Autonomous Target Recognition and Localization for Manipulator Sampling Tasks
Naylor, Michael Pearson
Atkins, Ella M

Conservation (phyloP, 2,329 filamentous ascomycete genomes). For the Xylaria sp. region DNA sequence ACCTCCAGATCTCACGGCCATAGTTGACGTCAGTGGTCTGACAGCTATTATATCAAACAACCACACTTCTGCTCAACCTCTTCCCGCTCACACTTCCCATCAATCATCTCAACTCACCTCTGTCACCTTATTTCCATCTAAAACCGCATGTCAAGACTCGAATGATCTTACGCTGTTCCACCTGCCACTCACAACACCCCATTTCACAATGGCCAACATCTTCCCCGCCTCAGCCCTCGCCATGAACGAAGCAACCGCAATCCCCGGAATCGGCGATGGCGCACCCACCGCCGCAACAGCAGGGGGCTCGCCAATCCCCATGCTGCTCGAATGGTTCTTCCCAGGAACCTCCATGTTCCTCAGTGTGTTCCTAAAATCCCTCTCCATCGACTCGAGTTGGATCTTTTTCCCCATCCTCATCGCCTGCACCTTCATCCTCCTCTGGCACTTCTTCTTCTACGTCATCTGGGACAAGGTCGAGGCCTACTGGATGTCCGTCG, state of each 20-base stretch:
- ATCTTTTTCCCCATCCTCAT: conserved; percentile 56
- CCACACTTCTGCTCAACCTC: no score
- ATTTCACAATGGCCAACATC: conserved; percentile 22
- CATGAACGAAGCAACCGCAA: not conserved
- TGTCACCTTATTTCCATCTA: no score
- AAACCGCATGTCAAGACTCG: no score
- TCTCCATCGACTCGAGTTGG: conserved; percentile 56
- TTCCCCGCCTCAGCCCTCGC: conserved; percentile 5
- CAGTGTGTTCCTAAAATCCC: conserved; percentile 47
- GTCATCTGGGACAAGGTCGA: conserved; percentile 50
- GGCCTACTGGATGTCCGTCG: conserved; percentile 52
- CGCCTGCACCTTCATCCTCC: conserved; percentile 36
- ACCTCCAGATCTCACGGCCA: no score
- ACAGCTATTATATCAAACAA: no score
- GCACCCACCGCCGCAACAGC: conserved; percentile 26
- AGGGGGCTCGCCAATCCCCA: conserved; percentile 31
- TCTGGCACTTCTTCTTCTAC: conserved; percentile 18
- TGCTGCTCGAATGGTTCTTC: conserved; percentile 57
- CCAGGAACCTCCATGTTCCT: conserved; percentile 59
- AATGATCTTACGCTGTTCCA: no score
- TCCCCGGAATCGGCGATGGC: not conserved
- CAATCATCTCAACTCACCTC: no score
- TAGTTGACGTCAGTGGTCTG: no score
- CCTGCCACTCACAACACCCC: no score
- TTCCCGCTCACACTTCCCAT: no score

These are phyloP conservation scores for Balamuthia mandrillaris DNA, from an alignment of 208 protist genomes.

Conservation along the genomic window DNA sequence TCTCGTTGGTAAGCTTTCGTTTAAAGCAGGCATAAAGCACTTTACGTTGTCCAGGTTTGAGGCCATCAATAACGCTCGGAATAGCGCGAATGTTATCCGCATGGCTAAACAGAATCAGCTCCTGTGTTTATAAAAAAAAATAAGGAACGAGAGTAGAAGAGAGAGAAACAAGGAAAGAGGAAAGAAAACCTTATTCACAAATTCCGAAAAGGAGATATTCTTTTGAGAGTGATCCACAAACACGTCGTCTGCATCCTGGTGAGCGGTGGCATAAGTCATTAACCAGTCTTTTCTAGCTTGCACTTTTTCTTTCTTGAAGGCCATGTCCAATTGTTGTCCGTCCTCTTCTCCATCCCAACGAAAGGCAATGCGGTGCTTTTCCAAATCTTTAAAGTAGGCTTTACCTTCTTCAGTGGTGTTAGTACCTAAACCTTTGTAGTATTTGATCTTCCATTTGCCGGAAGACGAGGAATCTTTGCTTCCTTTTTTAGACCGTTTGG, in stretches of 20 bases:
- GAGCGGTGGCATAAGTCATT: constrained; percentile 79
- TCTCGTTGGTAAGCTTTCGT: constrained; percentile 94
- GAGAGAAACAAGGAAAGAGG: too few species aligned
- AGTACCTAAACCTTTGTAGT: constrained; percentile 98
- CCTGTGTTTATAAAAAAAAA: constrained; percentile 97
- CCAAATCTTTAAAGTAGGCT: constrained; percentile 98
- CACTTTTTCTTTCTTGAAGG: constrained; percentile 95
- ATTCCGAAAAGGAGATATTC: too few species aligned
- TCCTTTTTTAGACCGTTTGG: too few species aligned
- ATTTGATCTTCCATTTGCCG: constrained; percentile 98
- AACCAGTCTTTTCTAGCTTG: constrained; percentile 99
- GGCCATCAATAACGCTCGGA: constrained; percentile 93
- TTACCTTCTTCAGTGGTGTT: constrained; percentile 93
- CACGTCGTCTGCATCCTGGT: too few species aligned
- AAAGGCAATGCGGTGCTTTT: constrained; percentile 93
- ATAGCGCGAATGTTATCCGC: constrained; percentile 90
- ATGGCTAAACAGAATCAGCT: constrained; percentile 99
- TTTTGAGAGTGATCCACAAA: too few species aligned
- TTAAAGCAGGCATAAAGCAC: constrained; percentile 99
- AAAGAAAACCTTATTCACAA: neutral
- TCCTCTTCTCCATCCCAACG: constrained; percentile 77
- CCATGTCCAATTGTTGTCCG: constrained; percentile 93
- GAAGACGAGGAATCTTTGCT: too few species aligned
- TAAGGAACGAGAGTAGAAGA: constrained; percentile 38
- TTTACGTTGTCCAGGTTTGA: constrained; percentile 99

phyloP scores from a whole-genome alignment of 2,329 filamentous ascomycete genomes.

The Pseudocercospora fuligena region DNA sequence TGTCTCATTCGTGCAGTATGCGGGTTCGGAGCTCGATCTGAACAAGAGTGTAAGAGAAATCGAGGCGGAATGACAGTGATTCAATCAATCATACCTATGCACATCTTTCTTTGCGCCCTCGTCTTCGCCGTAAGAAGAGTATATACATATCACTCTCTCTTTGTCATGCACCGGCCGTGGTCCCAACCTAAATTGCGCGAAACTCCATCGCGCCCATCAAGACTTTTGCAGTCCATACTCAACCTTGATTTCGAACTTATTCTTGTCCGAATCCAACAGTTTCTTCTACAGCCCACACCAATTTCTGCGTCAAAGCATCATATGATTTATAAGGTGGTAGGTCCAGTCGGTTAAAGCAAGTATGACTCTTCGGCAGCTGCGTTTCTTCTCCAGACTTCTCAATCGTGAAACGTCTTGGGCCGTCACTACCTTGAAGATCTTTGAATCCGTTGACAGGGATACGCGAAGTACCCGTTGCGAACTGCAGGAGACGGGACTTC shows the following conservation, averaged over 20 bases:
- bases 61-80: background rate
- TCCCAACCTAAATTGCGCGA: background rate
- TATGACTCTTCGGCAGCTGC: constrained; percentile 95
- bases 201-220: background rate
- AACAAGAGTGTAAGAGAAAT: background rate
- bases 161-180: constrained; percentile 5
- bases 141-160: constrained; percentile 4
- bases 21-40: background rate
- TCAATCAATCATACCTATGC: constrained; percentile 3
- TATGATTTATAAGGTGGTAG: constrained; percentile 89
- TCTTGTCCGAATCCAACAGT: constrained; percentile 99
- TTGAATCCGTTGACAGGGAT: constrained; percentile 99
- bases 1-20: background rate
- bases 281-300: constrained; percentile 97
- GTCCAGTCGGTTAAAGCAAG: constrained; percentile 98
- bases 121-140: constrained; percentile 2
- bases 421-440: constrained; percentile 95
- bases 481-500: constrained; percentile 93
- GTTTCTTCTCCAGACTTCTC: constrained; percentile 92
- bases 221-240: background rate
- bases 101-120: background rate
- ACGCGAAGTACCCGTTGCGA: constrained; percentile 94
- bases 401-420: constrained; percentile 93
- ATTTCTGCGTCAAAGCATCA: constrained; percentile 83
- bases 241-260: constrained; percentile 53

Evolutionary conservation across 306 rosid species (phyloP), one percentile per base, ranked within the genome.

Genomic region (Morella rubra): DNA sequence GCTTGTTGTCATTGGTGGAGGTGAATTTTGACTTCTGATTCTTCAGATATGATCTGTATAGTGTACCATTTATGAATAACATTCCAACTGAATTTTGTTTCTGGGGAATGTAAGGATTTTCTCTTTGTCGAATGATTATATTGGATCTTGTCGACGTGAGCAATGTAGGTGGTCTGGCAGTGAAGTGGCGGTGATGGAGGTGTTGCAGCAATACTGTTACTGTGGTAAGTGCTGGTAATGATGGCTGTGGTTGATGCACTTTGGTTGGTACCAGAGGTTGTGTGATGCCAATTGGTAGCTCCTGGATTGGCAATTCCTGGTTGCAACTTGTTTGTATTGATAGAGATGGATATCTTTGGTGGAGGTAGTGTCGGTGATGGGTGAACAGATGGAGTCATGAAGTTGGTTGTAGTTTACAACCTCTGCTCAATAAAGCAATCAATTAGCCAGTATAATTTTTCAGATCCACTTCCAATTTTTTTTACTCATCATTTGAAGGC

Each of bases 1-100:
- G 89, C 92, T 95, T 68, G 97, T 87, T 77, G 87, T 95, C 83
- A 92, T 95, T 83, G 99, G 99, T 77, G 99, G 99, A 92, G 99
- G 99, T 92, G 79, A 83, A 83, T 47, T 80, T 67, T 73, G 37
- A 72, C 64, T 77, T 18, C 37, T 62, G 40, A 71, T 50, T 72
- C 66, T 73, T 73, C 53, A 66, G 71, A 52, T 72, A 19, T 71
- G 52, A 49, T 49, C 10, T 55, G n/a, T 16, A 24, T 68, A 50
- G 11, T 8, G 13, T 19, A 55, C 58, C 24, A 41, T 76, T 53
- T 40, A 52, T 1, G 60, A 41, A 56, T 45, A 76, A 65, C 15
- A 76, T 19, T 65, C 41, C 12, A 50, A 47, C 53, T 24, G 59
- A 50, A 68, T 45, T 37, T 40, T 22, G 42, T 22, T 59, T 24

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Future exploration missions will require autonomous robotic operations to minimize overhead on human operators. Autonomous manipulation in unknown environments requires target identification and tracking from initial discovery through grasp and stow sequences. Even with a supervisor in the loop, automating target identification and localization processes significantly lowers operator workload and data throughput requirements. This thesis introduces the Autonomous Vision Application for Target Acquisition and Ranging (AVATAR), a software system capable of recognizing appropriate targets and determining their locations for manipulator retrieval tasks. AVATAR utilizes an RGB color filter to segment possible sampling or tracking targets, applies geometric-based matching constraints, and performs stereo triangulation to determine absolute 3-D target position. Neutral buoyancy and 1-G tests verify AVATAR capabilities over a diverse matrix of targets and visual environments as well as camera and manipulator configurations. AVATAR repeatably and reliably recognizes targets and provides real-time position data sufficiently accurate for autonomous sampling.